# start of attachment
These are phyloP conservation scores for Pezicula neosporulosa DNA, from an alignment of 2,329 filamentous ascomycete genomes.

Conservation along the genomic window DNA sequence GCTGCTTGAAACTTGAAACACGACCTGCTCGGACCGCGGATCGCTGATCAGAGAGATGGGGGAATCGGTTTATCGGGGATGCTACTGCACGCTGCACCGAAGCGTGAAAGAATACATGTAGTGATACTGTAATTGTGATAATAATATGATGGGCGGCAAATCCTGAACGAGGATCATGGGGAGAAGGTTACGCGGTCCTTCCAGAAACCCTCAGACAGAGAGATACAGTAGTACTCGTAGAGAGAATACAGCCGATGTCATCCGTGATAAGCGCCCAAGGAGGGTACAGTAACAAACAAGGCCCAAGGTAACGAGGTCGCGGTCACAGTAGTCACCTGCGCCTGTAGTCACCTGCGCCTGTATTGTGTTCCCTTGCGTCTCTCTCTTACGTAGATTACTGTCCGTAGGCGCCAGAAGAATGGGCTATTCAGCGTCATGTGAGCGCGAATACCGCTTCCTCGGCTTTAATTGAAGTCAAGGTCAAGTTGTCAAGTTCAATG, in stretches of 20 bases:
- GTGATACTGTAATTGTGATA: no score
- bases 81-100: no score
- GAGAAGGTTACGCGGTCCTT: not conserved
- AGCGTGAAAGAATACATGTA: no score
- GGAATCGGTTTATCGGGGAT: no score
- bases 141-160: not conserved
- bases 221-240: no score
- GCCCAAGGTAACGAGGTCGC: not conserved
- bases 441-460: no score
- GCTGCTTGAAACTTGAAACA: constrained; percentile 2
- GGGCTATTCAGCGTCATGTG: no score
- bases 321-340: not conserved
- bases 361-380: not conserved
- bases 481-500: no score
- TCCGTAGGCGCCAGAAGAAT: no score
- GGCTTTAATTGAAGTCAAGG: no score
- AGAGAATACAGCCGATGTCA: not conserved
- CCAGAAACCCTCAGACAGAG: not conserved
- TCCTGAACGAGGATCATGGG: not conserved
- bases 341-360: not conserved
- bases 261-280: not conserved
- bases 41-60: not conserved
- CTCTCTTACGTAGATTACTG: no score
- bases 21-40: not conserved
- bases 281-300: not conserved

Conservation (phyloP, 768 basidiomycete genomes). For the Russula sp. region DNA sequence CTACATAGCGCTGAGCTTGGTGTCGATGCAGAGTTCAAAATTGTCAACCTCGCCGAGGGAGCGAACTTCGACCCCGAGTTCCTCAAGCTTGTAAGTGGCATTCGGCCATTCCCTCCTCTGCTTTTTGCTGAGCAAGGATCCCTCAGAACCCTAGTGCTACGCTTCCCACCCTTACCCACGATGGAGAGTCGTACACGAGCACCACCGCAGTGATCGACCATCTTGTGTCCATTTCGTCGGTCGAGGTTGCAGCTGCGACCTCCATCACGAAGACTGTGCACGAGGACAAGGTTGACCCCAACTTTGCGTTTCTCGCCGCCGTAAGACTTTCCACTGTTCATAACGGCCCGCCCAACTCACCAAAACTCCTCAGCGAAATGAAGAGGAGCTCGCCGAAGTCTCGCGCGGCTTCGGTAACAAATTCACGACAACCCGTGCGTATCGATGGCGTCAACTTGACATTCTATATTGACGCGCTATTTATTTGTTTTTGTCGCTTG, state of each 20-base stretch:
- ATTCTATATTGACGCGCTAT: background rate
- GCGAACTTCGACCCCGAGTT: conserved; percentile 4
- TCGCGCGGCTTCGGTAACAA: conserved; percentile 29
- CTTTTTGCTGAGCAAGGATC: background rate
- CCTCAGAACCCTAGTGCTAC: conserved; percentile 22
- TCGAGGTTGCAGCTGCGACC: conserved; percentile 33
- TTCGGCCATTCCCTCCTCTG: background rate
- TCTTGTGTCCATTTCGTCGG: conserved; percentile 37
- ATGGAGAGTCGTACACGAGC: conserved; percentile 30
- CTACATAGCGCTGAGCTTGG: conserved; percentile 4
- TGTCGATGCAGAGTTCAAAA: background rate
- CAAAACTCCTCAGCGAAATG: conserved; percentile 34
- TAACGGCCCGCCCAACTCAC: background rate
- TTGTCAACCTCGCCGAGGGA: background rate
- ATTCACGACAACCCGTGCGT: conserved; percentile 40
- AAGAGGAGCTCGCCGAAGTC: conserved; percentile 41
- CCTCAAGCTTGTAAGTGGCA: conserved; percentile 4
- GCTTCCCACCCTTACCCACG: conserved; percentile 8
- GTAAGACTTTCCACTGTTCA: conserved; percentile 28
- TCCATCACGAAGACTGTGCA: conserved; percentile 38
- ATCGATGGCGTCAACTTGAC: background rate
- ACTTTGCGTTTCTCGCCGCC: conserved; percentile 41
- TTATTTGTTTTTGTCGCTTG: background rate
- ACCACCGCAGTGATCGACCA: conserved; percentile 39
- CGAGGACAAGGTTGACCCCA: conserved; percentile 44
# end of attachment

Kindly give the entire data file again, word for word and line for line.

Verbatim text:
These are phyloP conservation scores for Pezicula neosporulosa DNA, from an alignment of 2,329 filamentous ascomycete genomes.

Conservation along the genomic window DNA sequence GCTGCTTGAAACTTGAAACACGACCTGCTCGGACCGCGGATCGCTGATCAGAGAGATGGGGGAATCGGTTTATCGGGGATGCTACTGCACGCTGCACCGAAGCGTGAAAGAATACATGTAGTGATACTGTAATTGTGATAATAATATGATGGGCGGCAAATCCTGAACGAGGATCATGGGGAGAAGGTTACGCGGTCCTTCCAGAAACCCTCAGACAGAGAGATACAGTAGTACTCGTAGAGAGAATACAGCCGATGTCATCCGTGATAAGCGCCCAAGGAGGGTACAGTAACAAACAAGGCCCAAGGTAACGAGGTCGCGGTCACAGTAGTCACCTGCGCCTGTAGTCACCTGCGCCTGTATTGTGTTCCCTTGCGTCTCTCTCTTACGTAGATTACTGTCCGTAGGCGCCAGAAGAATGGGCTATTCAGCGTCATGTGAGCGCGAATACCGCTTCCTCGGCTTTAATTGAAGTCAAGGTCAAGTTGTCAAGTTCAATG, in stretches of 20 bases:
- GTGATACTGTAATTGTGATA: no score
- bases 81-100: no score
- GAGAAGGTTACGCGGTCCTT: not conserved
- AGCGTGAAAGAATACATGTA: no score
- GGAATCGGTTTATCGGGGAT: no score
- bases 141-160: not conserved
- bases 221-240: no score
- GCCCAAGGTAACGAGGTCGC: not conserved
- bases 441-460: no score
- GCTGCTTGAAACTTGAAACA: constrained; percentile 2
- GGGCTATTCAGCGTCATGTG: no score
- bases 321-340: not conserved
- bases 361-380: not conserved
- bases 481-500: no score
- TCCGTAGGCGCCAGAAGAAT: no score
- GGCTTTAATTGAAGTCAAGG: no score
- AGAGAATACAGCCGATGTCA: not conserved
- CCAGAAACCCTCAGACAGAG: not conserved
- TCCTGAACGAGGATCATGGG: not conserved
- bases 341-360: not conserved
- bases 261-280: not conserved
- bases 41-60: not conserved
- CTCTCTTACGTAGATTACTG: no score
- bases 21-40: not conserved
- bases 281-300: not conserved

Conservation (phyloP, 768 basidiomycete genomes). For the Russula sp. region DNA sequence CTACATAGCGCTGAGCTTGGTGTCGATGCAGAGTTCAAAATTGTCAACCTCGCCGAGGGAGCGAACTTCGACCCCGAGTTCCTCAAGCTTGTAAGTGGCATTCGGCCATTCCCTCCTCTGCTTTTTGCTGAGCAAGGATCCCTCAGAACCCTAGTGCTACGCTTCCCACCCTTACCCACGATGGAGAGTCGTACACGAGCACCACCGCAGTGATCGACCATCTTGTGTCCATTTCGTCGGTCGAGGTTGCAGCTGCGACCTCCATCACGAAGACTGTGCACGAGGACAAGGTTGACCCCAACTTTGCGTTTCTCGCCGCCGTAAGACTTTCCACTGTTCATAACGGCCCGCCCAACTCACCAAAACTCCTCAGCGAAATGAAGAGGAGCTCGCCGAAGTCTCGCGCGGCTTCGGTAACAAATTCACGACAACCCGTGCGTATCGATGGCGTCAACTTGACATTCTATATTGACGCGCTATTTATTTGTTTTTGTCGCTTG, state of each 20-base stretch:
- ATTCTATATTGACGCGCTAT: background rate
- GCGAACTTCGACCCCGAGTT: conserved; percentile 4
- TCGCGCGGCTTCGGTAACAA: conserved; percentile 29
- CTTTTTGCTGAGCAAGGATC: background rate
- CCTCAGAACCCTAGTGCTAC: conserved; percentile 22
- TCGAGGTTGCAGCTGCGACC: conserved; percentile 33
- TTCGGCCATTCCCTCCTCTG: background rate
- TCTTGTGTCCATTTCGTCGG: conserved; percentile 37
- ATGGAGAGTCGTACACGAGC: conserved; percentile 30
- CTACATAGCGCTGAGCTTGG: conserved; percentile 4
- TGTCGATGCAGAGTTCAAAA: background rate
- CAAAACTCCTCAGCGAAATG: conserved; percentile 34
- TAACGGCCCGCCCAACTCAC: background rate
- TTGTCAACCTCGCCGAGGGA: background rate
- ATTCACGACAACCCGTGCGT: conserved; percentile 40
- AAGAGGAGCTCGCCGAAGTC: conserved; percentile 41
- CCTCAAGCTTGTAAGTGGCA: conserved; percentile 4
- GCTTCCCACCCTTACCCACG: conserved; percentile 8
- GTAAGACTTTCCACTGTTCA: conserved; percentile 28
- TCCATCACGAAGACTGTGCA: conserved; percentile 38
- ATCGATGGCGTCAACTTGAC: background rate
- ACTTTGCGTTTCTCGCCGCC: conserved; percentile 41
- TTATTTGTTTTTGTCGCTTG: background rate
- ACCACCGCAGTGATCGACCA: conserved; percentile 39
- CGAGGACAAGGTTGACCCCA: conserved; percentile 44